interesting book to compare parenting styles for someone who is relatively confident in the lessons that are being taught to their own children. I appreciate differing opinions, however it caution the listener to not feel negatively towards all american mommies. everyone has their own style and each one lends itself to a child who is loved and cared for in just the right way for them. read with composure and confidence and just appreciate how other women do it different! ;-)
good time filler in my long commute
Yes, anyone having a baby needs to read this if you are from the US.
We are conditioned to think that having a baby means what we see around us. I work in psychology and so many people write about the subject of how to raise a kid, and it has not made this new generation of children any better. Instead, it seems as if we as parents have become more scared of our children and loosing the power of what it means to raise a child.
I wasn't very impressed with this book mainly because the author's own neuroses about raising her children became more and more annoying as the book went on. She wouldn't let her children go to see their father play a soccer game because they might get hit with the ball. Really? Come on!
Anyway, the narrator does a good job in my opinion. She does well with her French pronounciation. And I did enjoy learning about some Fench customs and expectations. It will come in handy when I visit France!
I found this book interesting. I am a first time parent with a 2 yr old and took some notes to apply to my parenting like 4 magic words- please, thank you, hello and goodbye is one example. Now i dont have a bad kid, hes actually the best kid ive known mother favortism aside, but some of the "french ways" seem highly impossible and that the french kids were glorified and perfect.There was a few contradictions within the book. I wont be following this exactly but it did give some good advice, some that will need to be adapted to fit my american life- like "husband first child 2nd" (how bout more on even ground), and then there are the ones that will absolutely not work in america. Like mandatory 8 day "field trips" in the 1st grade to establish "independence". No way.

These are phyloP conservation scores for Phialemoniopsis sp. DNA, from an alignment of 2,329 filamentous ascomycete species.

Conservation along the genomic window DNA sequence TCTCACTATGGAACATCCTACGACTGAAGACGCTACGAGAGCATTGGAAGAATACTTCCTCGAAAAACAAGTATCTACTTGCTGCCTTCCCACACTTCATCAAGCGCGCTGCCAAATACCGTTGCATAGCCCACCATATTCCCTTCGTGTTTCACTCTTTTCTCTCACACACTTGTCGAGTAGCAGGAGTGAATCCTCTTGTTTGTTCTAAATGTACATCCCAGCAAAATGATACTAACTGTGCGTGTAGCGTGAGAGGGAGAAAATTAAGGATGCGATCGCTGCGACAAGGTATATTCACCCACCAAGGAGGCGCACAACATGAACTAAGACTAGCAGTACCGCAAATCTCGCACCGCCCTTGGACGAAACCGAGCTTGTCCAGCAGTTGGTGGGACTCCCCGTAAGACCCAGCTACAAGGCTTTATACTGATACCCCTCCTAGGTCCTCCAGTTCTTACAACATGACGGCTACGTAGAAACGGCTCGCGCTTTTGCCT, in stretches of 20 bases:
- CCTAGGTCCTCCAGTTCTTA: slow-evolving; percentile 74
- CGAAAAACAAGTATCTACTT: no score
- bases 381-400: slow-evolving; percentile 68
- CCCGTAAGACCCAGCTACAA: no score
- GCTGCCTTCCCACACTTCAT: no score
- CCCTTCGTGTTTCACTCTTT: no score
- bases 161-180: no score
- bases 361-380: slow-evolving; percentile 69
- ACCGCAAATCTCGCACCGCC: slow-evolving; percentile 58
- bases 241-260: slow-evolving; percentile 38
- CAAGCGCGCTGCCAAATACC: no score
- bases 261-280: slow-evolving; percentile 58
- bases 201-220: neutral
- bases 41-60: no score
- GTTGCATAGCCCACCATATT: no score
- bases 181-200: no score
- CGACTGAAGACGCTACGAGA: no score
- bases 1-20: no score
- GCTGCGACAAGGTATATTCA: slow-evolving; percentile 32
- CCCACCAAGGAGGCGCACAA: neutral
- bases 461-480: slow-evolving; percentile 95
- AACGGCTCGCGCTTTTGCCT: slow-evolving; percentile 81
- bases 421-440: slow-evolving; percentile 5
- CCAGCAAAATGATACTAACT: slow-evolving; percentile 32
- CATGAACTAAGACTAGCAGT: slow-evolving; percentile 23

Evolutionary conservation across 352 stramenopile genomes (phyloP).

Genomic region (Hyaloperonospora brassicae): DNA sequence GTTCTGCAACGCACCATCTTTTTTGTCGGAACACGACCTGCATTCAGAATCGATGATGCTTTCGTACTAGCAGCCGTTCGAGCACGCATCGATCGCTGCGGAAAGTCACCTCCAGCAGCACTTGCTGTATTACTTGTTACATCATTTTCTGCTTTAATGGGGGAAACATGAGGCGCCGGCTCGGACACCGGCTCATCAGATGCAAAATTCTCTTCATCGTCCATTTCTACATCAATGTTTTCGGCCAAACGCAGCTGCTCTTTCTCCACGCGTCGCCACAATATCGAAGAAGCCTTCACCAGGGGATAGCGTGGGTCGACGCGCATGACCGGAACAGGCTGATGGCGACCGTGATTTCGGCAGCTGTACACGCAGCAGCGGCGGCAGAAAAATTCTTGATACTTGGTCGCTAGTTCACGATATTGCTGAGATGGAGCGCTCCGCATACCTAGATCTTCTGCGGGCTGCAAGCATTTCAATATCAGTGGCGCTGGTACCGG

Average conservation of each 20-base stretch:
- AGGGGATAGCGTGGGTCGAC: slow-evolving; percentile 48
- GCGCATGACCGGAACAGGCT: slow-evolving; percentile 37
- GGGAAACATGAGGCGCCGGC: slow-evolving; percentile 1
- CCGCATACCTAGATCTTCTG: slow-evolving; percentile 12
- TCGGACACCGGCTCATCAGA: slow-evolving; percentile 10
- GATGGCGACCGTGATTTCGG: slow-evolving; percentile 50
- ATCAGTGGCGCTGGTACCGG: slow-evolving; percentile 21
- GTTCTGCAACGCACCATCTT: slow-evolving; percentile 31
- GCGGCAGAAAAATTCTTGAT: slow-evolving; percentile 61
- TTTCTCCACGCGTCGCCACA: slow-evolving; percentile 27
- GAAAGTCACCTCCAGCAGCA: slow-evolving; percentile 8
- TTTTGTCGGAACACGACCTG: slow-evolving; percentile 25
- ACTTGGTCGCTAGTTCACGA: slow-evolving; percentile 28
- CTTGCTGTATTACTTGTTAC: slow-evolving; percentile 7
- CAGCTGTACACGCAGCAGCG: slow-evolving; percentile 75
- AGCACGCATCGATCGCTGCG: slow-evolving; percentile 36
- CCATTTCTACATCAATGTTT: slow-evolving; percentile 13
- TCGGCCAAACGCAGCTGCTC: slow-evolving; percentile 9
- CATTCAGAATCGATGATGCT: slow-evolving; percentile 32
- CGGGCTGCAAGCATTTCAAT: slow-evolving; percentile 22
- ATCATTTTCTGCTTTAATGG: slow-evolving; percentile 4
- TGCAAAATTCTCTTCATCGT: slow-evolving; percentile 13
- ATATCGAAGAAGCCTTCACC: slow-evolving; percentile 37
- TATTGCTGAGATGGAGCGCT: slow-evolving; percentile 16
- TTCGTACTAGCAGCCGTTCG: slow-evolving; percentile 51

I was hesitant to get this title at first, didn't know what to expect. I'm so glad I got it. It's a big departure from the normal parenting guides.
It starts out the the author's story, how she went from US to France. At first I thought it wasn't relevant... ok at times there's some filler stuff that isn't related to parenting. But when she gets to the parenting stuff it's eye-opening.
It seems simple on the outset. Instead of going through a list of 10 or 20 things to do, the author picks up a handful of very helpful, yet essential parenting techniques and focuses on why they work... why the french believe in them so much, and at times brings up stats and research to support such claims.
I picked up 2 major tips and agreed with my wife to start to apply them with our 9-month old son. Actually, I wish I got this book earlier cuz it seems to answer things I doubted when my kid was like 3 or 4 months old.
I'm halfway through the program and can't wait to finish it.
I love audio books and this one was no different. I really enjoyed the french accent used by the reader throughout the book it helped you really feel the difference in the French perspective of child rearing.